Transporting Boardgames

  • 26/06/2016
  • Jason Hobbs

Since I moved to London in April 2015, I’ve been a regular at the weekly meetups of Croydon Boardgamers. It’s only then I realised the woes of transporting boardgames.

My usual method had been similar to many: a Sports Direct bag. They’re cheap, strong and big enough to carry a handful of large games, but they’re hardly ideal. Firstly, they’re open top, so the contents have no protection from a rainy British commute to your meetup. Secondly, their shape means you have to stack your games vertically and lean them against things to ensure boxes don’t shimmy themselves open and spill their components into the bottom.

Then comes along Canopy: a kickstarter campaign by Level 3B that raised $300k to create a bespoke bag just for boardgames. It looks promising: splashproof, padded and designed specifically so games can be transported flat. But with a price tag of £100 and delivery estimated for April 2017, I just couldn’t bring myself to back it.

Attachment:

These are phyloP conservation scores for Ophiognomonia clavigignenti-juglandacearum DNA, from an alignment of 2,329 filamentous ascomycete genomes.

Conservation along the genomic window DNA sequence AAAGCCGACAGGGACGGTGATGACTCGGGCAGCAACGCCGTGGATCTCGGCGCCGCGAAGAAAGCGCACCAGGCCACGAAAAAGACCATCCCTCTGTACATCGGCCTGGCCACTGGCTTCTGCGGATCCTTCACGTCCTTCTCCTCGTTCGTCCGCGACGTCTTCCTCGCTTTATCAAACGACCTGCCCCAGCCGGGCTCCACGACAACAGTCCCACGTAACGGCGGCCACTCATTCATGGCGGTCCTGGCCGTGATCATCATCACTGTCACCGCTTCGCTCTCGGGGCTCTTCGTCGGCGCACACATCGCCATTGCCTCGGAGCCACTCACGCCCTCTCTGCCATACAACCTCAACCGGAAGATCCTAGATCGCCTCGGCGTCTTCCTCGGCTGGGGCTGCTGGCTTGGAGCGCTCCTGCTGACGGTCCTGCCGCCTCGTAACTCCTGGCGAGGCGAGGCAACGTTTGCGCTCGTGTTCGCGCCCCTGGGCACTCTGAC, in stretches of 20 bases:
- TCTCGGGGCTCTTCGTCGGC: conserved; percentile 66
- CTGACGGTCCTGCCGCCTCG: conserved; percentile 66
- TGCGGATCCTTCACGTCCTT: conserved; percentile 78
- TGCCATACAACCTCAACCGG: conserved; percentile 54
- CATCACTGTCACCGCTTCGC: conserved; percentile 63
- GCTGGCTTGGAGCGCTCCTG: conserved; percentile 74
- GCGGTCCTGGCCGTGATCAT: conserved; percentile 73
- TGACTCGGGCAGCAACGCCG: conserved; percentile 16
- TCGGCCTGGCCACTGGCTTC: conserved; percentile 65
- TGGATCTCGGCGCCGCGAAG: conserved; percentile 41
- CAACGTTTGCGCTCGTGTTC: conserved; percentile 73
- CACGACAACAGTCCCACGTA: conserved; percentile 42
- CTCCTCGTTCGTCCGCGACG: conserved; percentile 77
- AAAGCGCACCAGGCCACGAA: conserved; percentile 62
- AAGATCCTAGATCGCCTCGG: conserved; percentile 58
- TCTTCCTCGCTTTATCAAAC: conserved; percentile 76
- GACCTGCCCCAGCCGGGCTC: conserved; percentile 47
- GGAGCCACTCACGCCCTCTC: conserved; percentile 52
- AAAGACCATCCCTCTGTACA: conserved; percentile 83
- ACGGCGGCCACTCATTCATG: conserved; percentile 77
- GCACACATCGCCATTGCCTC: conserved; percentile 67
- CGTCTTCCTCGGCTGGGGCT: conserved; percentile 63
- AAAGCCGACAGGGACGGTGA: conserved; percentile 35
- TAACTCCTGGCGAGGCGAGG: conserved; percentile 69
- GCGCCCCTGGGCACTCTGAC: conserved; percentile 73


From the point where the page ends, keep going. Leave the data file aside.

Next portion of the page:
But it appears there’s been a solution under our noses the entire time. The ‘Cajon’ is a wooden percussion instrument that, like boardgames, sometimes needs to be transported. So they come with bags, and many share dimensions with the ‘common’ boardgame box size; around 30cm2. So, for £25 you can get a bag that just works; either in duffelbag or backpack style.

I went with the duffelbag style and have used it twice now for my boardgaming meetups. It’s such a massive improvement for what is a relatively small investment. I can snugly fit three or four larger games – like Quantum, Five Tribes and Suburbia – and still have space to also pack some microgames. Admittedly, it only really works if they’ve stacked vertically, but because the bag is so tight to the box size, I no longer need to lean the bag against to stop boxes accidentally opening up.